Friday, January 13, 2012

International sanctions 70 years apart

Nobody, least of all the people of Israel, wants to see Iran develop nuclear weapons, but a look at recent events and 20th century history would caution us against backing Iran, or any powerful nation, into a corner. The United States and the European Union are backing harsh restrictions on Iran's ability to transfer money internationally. This could result in Iran being unable to sell its oil on the international market. The move by Western nations is aimed at discouraging Iran's apparent development of nuclear weapons, though Iran insists unconvincingly that it is developing its nuclear power for peaceful purposes only.

In response to the sanctions, Iran threatens to close the Strait of Hormuz, the entrance point to the oil-rich Persian Gulf. Iran claims the strait as its territorial waters, but it is the passageway to ports in Saudi Arabia, Bahrain, the United Arab Emirates, Qatar and other Persian Gulf nations. Closing the strait, through which passes about 20 percent of the world's petroleum supply, would immediately push oil prices sky-high and could push the world into economic panic. The United States is committed to free navigation through the Strait of Hormuz and has the power to pulverize any attempt by Iran to close the strait, but it would be a very nasty fight.

This standoff is reminiscent of a decision the United States made more than 70 years ago to close off a bellicose nation's access to the world market. The hostile nation then was Japan. In an effort to curb Japanese aggression and its dream of a Pacific empire, the United States cut off supplies of petroleum and rubber to Japan's war machine. Japanese leaders at the time would argue that this action constituted an act of war and forced the Japanese military to make a risky and fateful decision. The Japanese Navy would cripple the U.S. Pacific Fleet at Pearl Harbor, leaving the Japanese free to capture oil fields and rubber plantations in Malaysia. Japanese strategists misjudged their ability to destroy U.S. naval power and the reaction of the U.S. government to their infamous attack.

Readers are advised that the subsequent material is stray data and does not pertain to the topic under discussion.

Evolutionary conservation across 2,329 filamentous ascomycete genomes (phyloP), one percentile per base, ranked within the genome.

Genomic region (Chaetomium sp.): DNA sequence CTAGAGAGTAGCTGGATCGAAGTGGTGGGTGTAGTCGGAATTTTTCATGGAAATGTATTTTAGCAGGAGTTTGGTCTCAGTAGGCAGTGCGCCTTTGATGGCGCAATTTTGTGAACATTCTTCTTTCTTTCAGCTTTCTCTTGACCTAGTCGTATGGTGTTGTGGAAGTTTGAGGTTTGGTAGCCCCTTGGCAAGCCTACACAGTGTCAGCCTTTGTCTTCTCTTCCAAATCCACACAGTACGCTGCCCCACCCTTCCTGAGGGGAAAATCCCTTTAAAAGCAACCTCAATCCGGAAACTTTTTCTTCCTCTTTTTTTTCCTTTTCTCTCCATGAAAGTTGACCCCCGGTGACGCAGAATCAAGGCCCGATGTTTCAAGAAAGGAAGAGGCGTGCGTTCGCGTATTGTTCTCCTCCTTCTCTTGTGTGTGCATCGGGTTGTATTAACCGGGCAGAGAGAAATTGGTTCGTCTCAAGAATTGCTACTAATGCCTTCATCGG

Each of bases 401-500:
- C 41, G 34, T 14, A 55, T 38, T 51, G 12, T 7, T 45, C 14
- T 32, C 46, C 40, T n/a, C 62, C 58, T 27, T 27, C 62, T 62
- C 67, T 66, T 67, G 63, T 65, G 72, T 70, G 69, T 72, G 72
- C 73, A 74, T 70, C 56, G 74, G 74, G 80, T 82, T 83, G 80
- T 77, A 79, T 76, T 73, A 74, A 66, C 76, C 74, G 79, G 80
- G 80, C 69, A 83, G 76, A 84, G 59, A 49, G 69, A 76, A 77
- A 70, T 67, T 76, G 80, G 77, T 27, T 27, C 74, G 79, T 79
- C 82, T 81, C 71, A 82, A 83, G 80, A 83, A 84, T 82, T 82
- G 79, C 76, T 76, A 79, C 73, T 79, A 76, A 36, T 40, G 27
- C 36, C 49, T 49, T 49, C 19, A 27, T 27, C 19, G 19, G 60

Iran in 2012 is not comparable to Japan in 1941, which had a proven army and powerful navy, but in both cases, the nations' leaders feel backed into a corner by international sanctions. Like Japan in 1941, Iran appears to be ready to fight rather than comply with the wishes of the international community. And, as in 1941, the ensuing fight could lead to an international conflagration.

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